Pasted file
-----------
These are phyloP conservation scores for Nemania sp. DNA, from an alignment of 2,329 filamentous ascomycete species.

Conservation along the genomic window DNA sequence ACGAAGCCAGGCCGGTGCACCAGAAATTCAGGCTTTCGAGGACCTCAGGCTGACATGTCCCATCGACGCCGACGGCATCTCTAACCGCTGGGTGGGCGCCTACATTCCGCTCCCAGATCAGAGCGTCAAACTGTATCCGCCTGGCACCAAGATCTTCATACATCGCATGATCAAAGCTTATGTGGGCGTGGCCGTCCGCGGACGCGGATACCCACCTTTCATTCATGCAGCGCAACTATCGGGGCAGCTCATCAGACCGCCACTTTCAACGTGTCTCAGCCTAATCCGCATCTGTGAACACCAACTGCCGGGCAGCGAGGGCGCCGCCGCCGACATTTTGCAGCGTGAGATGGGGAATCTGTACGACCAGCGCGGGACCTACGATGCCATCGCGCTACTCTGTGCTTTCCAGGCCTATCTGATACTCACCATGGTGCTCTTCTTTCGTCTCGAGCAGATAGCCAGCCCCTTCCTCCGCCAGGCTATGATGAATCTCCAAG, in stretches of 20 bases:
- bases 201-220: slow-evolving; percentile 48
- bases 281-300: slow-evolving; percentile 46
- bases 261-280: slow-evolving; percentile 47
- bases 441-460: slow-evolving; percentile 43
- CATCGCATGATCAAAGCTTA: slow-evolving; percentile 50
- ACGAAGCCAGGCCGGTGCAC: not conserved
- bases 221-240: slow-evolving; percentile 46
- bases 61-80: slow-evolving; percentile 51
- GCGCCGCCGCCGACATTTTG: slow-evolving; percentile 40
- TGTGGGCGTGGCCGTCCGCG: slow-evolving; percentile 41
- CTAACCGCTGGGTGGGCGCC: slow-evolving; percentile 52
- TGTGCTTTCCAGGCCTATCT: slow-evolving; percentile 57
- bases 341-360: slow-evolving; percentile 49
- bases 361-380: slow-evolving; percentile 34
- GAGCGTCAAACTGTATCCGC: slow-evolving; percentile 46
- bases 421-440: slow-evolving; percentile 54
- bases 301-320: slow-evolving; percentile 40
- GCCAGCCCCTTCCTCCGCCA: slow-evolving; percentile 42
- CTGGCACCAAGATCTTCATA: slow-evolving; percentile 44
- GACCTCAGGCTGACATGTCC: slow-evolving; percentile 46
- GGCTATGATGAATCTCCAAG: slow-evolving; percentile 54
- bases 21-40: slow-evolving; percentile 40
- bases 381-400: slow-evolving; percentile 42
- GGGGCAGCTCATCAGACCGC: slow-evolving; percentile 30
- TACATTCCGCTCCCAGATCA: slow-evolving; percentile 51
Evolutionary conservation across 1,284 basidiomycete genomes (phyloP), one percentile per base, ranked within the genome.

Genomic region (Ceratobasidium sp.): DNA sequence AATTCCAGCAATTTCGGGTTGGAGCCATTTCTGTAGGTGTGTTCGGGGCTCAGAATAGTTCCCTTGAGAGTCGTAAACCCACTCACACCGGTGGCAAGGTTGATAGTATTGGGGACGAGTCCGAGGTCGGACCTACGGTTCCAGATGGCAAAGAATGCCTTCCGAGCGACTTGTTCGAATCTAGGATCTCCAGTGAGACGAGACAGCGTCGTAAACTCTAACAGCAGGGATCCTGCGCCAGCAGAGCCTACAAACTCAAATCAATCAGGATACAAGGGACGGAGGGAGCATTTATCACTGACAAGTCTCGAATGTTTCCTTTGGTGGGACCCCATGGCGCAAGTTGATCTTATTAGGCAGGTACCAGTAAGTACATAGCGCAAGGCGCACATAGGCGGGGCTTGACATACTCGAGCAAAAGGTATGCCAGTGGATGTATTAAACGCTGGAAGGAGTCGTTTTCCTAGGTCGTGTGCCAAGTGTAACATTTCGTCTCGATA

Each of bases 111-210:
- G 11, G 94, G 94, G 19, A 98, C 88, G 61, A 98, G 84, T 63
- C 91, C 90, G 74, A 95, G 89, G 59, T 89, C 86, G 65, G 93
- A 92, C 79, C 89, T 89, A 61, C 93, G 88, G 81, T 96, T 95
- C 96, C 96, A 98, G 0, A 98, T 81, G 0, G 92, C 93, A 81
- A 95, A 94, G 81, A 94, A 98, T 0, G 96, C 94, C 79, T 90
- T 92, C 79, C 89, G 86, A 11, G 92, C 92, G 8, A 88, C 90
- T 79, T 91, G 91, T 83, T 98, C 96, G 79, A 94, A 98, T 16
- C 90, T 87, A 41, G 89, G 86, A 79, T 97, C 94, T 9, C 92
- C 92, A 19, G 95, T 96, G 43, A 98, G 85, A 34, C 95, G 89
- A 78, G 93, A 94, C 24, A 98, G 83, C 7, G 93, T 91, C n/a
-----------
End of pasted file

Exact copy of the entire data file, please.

These are phyloP conservation scores for Nemania sp. DNA, from an alignment of 2,329 filamentous ascomycete species.

Conservation along the genomic window DNA sequence ACGAAGCCAGGCCGGTGCACCAGAAATTCAGGCTTTCGAGGACCTCAGGCTGACATGTCCCATCGACGCCGACGGCATCTCTAACCGCTGGGTGGGCGCCTACATTCCGCTCCCAGATCAGAGCGTCAAACTGTATCCGCCTGGCACCAAGATCTTCATACATCGCATGATCAAAGCTTATGTGGGCGTGGCCGTCCGCGGACGCGGATACCCACCTTTCATTCATGCAGCGCAACTATCGGGGCAGCTCATCAGACCGCCACTTTCAACGTGTCTCAGCCTAATCCGCATCTGTGAACACCAACTGCCGGGCAGCGAGGGCGCCGCCGCCGACATTTTGCAGCGTGAGATGGGGAATCTGTACGACCAGCGCGGGACCTACGATGCCATCGCGCTACTCTGTGCTTTCCAGGCCTATCTGATACTCACCATGGTGCTCTTCTTTCGTCTCGAGCAGATAGCCAGCCCCTTCCTCCGCCAGGCTATGATGAATCTCCAAG, in stretches of 20 bases:
- bases 201-220: slow-evolving; percentile 48
- bases 281-300: slow-evolving; percentile 46
- bases 261-280: slow-evolving; percentile 47
- bases 441-460: slow-evolving; percentile 43
- CATCGCATGATCAAAGCTTA: slow-evolving; percentile 50
- ACGAAGCCAGGCCGGTGCAC: not conserved
- bases 221-240: slow-evolving; percentile 46
- bases 61-80: slow-evolving; percentile 51
- GCGCCGCCGCCGACATTTTG: slow-evolving; percentile 40
- TGTGGGCGTGGCCGTCCGCG: slow-evolving; percentile 41
- CTAACCGCTGGGTGGGCGCC: slow-evolving; percentile 52
- TGTGCTTTCCAGGCCTATCT: slow-evolving; percentile 57
- bases 341-360: slow-evolving; percentile 49
- bases 361-380: slow-evolving; percentile 34
- GAGCGTCAAACTGTATCCGC: slow-evolving; percentile 46
- bases 421-440: slow-evolving; percentile 54
- bases 301-320: slow-evolving; percentile 40
- GCCAGCCCCTTCCTCCGCCA: slow-evolving; percentile 42
- CTGGCACCAAGATCTTCATA: slow-evolving; percentile 44
- GACCTCAGGCTGACATGTCC: slow-evolving; percentile 46
- GGCTATGATGAATCTCCAAG: slow-evolving; percentile 54
- bases 21-40: slow-evolving; percentile 40
- bases 381-400: slow-evolving; percentile 42
- GGGGCAGCTCATCAGACCGC: slow-evolving; percentile 30
- TACATTCCGCTCCCAGATCA: slow-evolving; percentile 51
Evolutionary conservation across 1,284 basidiomycete genomes (phyloP), one percentile per base, ranked within the genome.

Genomic region (Ceratobasidium sp.): DNA sequence AATTCCAGCAATTTCGGGTTGGAGCCATTTCTGTAGGTGTGTTCGGGGCTCAGAATAGTTCCCTTGAGAGTCGTAAACCCACTCACACCGGTGGCAAGGTTGATAGTATTGGGGACGAGTCCGAGGTCGGACCTACGGTTCCAGATGGCAAAGAATGCCTTCCGAGCGACTTGTTCGAATCTAGGATCTCCAGTGAGACGAGACAGCGTCGTAAACTCTAACAGCAGGGATCCTGCGCCAGCAGAGCCTACAAACTCAAATCAATCAGGATACAAGGGACGGAGGGAGCATTTATCACTGACAAGTCTCGAATGTTTCCTTTGGTGGGACCCCATGGCGCAAGTTGATCTTATTAGGCAGGTACCAGTAAGTACATAGCGCAAGGCGCACATAGGCGGGGCTTGACATACTCGAGCAAAAGGTATGCCAGTGGATGTATTAAACGCTGGAAGGAGTCGTTTTCCTAGGTCGTGTGCCAAGTGTAACATTTCGTCTCGATA

Each of bases 111-210:
- G 11, G 94, G 94, G 19, A 98, C 88, G 61, A 98, G 84, T 63
- C 91, C 90, G 74, A 95, G 89, G 59, T 89, C 86, G 65, G 93
- A 92, C 79, C 89, T 89, A 61, C 93, G 88, G 81, T 96, T 95
- C 96, C 96, A 98, G 0, A 98, T 81, G 0, G 92, C 93, A 81
- A 95, A 94, G 81, A 94, A 98, T 0, G 96, C 94, C 79, T 90
- T 92, C 79, C 89, G 86, A 11, G 92, C 92, G 8, A 88, C 90
- T 79, T 91, G 91, T 83, T 98, C 96, G 79, A 94, A 98, T 16
- C 90, T 87, A 41, G 89, G 86, A 79, T 97, C 94, T 9, C 92
- C 92, A 19, G 95, T 96, G 43, A 98, G 85, A 34, C 95, G 89
- A 78, G 93, A 94, C 24, A 98, G 83, C 7, G 93, T 91, C n/a